The analysis of leaders in various industries provides the following statistics on how AI-driven automation influences business development, on the one hand, and job elimination, on the other:

artificial intelligence taking jobsSource:

The impact differs from niche to niche. However, the percentage of jobs lost to automation doesn’t go higher than 21% for the marketing and telecommunications industry. In all other cases, sounding the alarm about human replacement seems groundless.

Retail and E-Commerce: Automation Improves Sales

Most customers are happy to receive timely assistance and relevant recommendations. Traditional shop assistant job is giving way to AI and robotics. So, in San Francisco, Lowe’s chain has introduced LoweBot, an autonomous retail service robot that helps in-store customers find products and navigate the store. The services are available in multiple languages. Another store chain tests Tally, an autonomous robot to help customers track products and solve simple customer experience issues.

impact of artificial intelligence on jobsSource:

To ensure five-star customer experience for shopping online, service providers can adopt AI solutions, namely, implement recommendation engines. InData Labs readily assists businesses to solve this challenge. Clients come up with the need to improve sales by using ML models and seek reliable experts in the field. The most frequent request is to deliver a solution for generating cross-brand and single-brand recommendations. This option is meant to make the search process highly personalized, automate the tasks of shop assistants with the view to enable awesome online shopping experience and boost customer loyalty.

Healthcare: Artificial Intelligence Isn’t Taking Jobs But Boosts Personalization

When it comes to health risks, it should be noted straight away, that health professions aren’t on the list of jobs affected by artificial intelligence. But bots and analytics systems can act as personalized assistants. A good example is IBM Watson, a neural network that can monitor health indicators of patients, collect the data, and generate data-based predictions on health status. The system has already been deployed in several hospitals and even demonstrated the ability to detect cancer much earlier than medical professionals.

In the healthcare industry, AI can be successfully used to perform administrative tasks and assist in clinical trials. A most recent innovative application of AI in the niche has been announced by Estonian pioneers. They promise to implement AI that will conduct health monitoring based on personalized settings and tell people when to see a doctor. The solution will provide users with plenty of options to consider and will assist doctors in managing the patient flow more efficiently.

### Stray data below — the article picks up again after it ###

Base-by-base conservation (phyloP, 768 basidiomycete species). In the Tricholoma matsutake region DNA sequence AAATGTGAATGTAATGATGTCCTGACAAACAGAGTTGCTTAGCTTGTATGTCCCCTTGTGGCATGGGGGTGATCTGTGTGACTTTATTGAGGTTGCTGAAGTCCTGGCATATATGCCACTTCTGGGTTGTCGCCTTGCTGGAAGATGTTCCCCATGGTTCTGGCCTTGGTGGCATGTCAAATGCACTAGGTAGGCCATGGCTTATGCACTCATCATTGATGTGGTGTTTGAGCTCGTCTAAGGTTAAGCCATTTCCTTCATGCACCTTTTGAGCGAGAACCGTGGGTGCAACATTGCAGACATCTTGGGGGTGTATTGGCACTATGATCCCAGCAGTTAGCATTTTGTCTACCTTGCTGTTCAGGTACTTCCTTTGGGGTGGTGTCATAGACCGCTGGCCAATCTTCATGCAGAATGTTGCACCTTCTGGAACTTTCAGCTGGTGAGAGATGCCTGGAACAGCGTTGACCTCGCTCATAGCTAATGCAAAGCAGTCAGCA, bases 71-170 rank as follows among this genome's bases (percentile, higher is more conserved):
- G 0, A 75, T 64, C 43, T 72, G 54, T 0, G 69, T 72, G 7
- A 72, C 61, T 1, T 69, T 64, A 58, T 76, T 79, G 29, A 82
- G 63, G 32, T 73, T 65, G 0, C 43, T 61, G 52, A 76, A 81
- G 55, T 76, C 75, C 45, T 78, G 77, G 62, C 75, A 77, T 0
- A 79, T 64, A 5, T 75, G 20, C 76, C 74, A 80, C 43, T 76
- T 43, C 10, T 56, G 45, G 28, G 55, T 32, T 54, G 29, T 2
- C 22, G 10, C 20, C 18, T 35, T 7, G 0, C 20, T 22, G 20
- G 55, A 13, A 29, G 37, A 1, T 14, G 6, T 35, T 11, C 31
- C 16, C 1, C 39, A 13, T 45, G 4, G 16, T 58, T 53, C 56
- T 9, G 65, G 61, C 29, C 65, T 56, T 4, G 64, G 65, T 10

AI isn’t doing to replace medical professionals. Instead, it can solve the problem of labor shortage in healthcare. The gap is predicted to grow, as Accenture puts it, but AI could meet the demand by 20%. These capabilities should be leveraged to attain better results.

Taking Stock

Such giants as Amazon and Accenture allocate many hours and funding to retrain their employees without laying them off. The leaders assure that technologies are developed to work hand-in-hand with humans and augment the activities, for instance, support 24/7 processes, facilitate working with BI, provide humans with plenty of options to make informed decisions, process massive volumes of data, and perform other repetitive tasks that don’t require, say, human intelligence, creativity, and communication skills.

Artificial intelligence’s impact on jobs is going to trigger the emergence of unusual areas of specialization and change the nature of jobs. The tech-driven transformation causes shifting the focus from traditional sets of skills to new sought-after competencies. Business leaders will need a tech-savvy workforce as well as the assistance of AI consulting companies and PEO services providers to help with AI solution implementation and related training. Such an approach can contribute a lot to retraining programs, redesigning tasks, and putting more emphasis on talent acquisition and retention.